I observed, “You’re right. I’m a visitor here, and I’ll be a visitor if I’m here for 50 years. I MORE than realize that now. YOU can be an American, but I can NEVER be a Filipino. I accept that.”

He went on, “How did you expect me to act right there in the street with everyone watching? You want me to kiss your white ass and say, “Oh yes sir, I’m so sorry sir. You’re right sir.”” He said the last in an exaggeratedly deferential manner, obviously being sarcastic.

I reminded him, “I understand how important saving face is in this country, and I apologized to you several times while you cursed and baited me, but you would NOT accept it. You even drove off giving me the finger saying f### you.”

“Yeah, and it’s a good thing you said sorry too, or I would have smashed your face.”

I smiled at hearing again his broken record response, but still trying to be somewhat placative I replied, “Okay, so you say. I believe you. This bashing my face thing seems to be the way of your world, but THIS is a civilized country and that’s why we came to the barangay to sort this thing out.”

JoJo snorted, shaking his head in his contempt for me.

I went on. “Like you said yesterday, JoJo, I DON’T know who you are. I’m here today to get this thing over between us. I don’t want to have a war that goes on forever. Looking over my shoulder is not my style.”

He broke in. “Hey, I’m a man! I’m honorable. I’ll fight you to your face.”

I marveled that he didn't see the irony of his last statement, of being honorable and all, while acting and talking like a complete animal. I realized that this man's views were not "normal," at least not a civil type of normalcy. He was acting and talking exactly like an American gangbanger, which I began to suspect that he was. I went on..."Okay fine, that’s good to know, but what happened yesterday is NOT worth fighting about, and by now, you should realize that, just as I did yesterday. But my last view of you was an extended finger while you screamed f### you. The only reason we are here at all today is because I want to make sure this is finished. It wouldn’t have been necessary at all if you hadn’t been so disrespectful to my wife yesterday night.”

He blew up again, “Hey, SHE came to MY house…” Amalia spoke up in Filipino and the two of them went at it, but I noticed he didn’t call her bitch or kabet, or resort to any other name-calling. I put my hand on her arm and told her to calm down and to let him show his true "colors" to the judge. “Come on, rise above his level Babe,” I told her.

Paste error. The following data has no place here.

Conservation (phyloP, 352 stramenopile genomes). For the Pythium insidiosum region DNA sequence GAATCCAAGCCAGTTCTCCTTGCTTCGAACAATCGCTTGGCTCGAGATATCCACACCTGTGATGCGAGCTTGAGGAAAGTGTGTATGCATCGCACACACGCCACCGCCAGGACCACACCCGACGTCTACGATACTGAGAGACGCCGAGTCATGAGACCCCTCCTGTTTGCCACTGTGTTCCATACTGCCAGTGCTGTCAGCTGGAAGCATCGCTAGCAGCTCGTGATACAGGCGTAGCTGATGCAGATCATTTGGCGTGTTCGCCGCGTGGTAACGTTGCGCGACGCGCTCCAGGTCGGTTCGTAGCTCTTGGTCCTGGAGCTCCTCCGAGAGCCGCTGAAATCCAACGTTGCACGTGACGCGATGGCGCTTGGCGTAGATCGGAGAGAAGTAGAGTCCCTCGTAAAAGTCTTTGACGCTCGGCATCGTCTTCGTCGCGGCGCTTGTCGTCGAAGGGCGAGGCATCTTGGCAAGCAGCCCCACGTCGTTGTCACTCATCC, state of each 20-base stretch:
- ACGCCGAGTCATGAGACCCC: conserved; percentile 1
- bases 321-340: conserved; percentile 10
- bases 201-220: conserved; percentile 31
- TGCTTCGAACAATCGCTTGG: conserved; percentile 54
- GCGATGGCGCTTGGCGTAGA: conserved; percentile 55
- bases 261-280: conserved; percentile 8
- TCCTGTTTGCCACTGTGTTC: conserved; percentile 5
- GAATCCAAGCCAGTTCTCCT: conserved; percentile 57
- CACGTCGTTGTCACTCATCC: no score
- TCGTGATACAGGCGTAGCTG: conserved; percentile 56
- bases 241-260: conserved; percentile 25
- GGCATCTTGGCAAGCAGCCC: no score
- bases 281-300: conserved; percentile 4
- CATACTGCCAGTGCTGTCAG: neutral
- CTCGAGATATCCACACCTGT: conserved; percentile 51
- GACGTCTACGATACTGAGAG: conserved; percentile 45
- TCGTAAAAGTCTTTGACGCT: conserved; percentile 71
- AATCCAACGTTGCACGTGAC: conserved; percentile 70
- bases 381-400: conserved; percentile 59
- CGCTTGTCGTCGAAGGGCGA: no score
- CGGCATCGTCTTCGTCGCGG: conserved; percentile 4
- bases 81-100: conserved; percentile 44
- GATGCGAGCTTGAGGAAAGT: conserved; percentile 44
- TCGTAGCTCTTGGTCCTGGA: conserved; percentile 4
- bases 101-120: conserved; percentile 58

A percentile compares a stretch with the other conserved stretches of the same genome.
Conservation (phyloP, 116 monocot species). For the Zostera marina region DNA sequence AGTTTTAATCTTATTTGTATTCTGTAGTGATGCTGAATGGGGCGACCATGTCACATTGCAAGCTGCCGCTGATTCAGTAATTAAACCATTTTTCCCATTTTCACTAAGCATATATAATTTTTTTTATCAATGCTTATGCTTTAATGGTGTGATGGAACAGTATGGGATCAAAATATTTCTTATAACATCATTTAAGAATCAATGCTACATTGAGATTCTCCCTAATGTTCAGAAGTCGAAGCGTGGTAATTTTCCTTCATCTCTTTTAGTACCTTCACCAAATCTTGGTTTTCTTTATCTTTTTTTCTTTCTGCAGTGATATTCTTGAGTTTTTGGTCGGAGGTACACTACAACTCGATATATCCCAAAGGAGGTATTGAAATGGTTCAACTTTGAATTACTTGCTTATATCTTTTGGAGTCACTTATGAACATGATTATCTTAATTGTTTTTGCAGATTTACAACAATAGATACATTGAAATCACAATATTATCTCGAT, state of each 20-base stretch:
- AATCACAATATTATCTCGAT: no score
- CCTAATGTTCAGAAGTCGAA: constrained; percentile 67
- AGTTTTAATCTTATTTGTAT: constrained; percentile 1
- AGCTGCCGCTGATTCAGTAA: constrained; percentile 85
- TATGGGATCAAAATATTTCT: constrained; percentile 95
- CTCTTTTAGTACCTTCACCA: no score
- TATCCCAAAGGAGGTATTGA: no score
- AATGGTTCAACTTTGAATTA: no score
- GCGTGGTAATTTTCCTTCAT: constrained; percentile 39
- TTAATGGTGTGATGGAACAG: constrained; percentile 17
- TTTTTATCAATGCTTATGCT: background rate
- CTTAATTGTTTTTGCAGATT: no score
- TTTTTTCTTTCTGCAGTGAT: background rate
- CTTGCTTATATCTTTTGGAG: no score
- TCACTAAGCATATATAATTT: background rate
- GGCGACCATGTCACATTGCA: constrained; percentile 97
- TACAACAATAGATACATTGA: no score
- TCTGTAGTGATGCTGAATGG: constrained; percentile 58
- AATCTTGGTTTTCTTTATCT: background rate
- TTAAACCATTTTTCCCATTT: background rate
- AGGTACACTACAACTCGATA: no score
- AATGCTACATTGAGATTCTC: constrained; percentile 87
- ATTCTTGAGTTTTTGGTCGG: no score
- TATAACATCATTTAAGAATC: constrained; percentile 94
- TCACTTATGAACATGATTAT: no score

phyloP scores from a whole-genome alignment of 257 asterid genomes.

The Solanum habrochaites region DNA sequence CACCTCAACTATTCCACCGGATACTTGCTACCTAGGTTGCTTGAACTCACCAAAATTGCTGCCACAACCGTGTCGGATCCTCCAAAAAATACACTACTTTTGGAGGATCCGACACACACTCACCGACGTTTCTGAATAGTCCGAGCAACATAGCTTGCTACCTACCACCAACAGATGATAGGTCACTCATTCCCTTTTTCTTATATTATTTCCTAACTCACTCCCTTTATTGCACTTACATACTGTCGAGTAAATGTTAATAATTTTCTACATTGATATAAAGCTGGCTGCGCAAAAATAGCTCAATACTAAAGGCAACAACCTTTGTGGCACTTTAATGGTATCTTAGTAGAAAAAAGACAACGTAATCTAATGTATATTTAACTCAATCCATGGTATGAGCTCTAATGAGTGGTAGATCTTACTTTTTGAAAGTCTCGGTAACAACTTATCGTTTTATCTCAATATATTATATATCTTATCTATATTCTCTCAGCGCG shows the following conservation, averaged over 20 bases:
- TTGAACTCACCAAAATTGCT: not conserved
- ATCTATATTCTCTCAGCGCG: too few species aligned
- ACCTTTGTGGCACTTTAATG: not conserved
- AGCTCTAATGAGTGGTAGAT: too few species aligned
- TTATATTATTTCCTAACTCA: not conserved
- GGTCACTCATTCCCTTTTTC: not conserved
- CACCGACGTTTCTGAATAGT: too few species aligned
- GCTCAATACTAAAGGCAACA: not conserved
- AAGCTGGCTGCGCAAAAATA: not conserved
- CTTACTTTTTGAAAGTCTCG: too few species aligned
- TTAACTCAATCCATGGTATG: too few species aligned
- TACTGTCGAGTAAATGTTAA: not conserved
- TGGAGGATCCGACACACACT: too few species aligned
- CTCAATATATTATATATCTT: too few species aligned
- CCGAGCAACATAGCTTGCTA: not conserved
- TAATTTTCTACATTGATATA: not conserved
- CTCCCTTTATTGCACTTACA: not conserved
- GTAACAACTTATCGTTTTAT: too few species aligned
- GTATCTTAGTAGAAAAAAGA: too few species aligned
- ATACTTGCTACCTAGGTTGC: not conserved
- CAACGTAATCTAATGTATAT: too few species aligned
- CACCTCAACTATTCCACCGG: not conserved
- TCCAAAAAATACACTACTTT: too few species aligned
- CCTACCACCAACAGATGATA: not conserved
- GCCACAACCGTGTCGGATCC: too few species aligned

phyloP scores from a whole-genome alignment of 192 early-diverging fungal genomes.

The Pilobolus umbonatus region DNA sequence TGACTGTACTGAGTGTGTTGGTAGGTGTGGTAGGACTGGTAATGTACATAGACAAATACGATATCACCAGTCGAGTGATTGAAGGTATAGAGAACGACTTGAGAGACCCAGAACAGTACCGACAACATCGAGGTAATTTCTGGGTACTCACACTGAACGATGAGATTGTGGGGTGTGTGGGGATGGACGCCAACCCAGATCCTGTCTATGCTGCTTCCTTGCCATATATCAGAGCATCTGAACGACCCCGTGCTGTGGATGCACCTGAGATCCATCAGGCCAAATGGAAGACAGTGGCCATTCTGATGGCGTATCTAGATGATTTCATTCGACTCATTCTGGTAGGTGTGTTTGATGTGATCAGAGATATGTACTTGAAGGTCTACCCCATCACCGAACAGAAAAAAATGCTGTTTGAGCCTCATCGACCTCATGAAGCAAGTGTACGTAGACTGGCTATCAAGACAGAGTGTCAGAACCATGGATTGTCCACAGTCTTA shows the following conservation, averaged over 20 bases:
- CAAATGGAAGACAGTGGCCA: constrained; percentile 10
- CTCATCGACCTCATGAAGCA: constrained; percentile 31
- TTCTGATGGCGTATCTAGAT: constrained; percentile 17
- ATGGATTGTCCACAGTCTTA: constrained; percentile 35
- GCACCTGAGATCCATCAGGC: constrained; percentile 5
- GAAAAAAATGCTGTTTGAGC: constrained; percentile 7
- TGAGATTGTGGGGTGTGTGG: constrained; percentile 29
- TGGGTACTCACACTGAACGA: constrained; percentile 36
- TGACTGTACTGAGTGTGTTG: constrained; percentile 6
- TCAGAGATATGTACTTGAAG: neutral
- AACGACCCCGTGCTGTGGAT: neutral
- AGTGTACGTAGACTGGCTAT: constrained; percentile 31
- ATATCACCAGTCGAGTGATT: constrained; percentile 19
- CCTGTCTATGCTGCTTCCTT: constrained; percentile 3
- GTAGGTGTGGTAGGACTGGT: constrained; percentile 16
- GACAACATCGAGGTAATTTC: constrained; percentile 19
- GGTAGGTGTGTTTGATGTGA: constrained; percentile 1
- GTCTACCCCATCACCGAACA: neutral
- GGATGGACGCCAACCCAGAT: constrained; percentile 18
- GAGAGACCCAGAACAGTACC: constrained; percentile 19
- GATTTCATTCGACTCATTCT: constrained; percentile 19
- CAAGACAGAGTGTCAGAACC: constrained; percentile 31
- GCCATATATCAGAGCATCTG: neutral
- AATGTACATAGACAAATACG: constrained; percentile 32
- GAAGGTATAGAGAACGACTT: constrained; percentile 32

The judge then "officially" allowed Amalia speak, and she explained in Filipino what happened at JoJo’s house. The two of them continued to point and jaw at each other, until finally I told Amalia that all this was senseless, and to calm down. Staying consistent, JoJo once again reverted to the use of the foul language of the American “street.” I got the distinct impression that this guy must live in “the hood” back in the States; and sure enough, when Amalia asked him where he lived in the U.S., saying that people didn’t act like this where she lived over there.

“Oh, bullshit! Where are you from? It’s like that everywhere!” he spouted.

I butted in, telling him, “I know the situation you come from JoJo. You’re from a large city in California aren’t you? I recognize your attitude man.”

“I live in San Francisco, why, where did you live?” He asked.

“Oakland and Alameda.”

“Okay,” he nodded, “Then you DO know. It’s the same over there.”

I didn’t tell him this, but in fact, back in the 70’s, two young 18-year-old fellow marines who didn’t know any better, stepped foot into a Filipino hangout right outside Alameda Naval Air Station, called Ginni’s Little PI. A gang of young Filipino thugs beat them so badly that both of them ended up in critical condition for two weeks. Their faces were so completely black and blue from the kicks and punches they sustained from at least a dozen gang punks that they were completely unrecognizable. They were very nearly killed. Our CO ordered the rest of us NOT to retaliate, as indeed, we were planning to do. Eventually, Ginni’s was burned down, but probably by another rival gang. So yes, I know EXACTLY what ugly world this angry twisted man is from.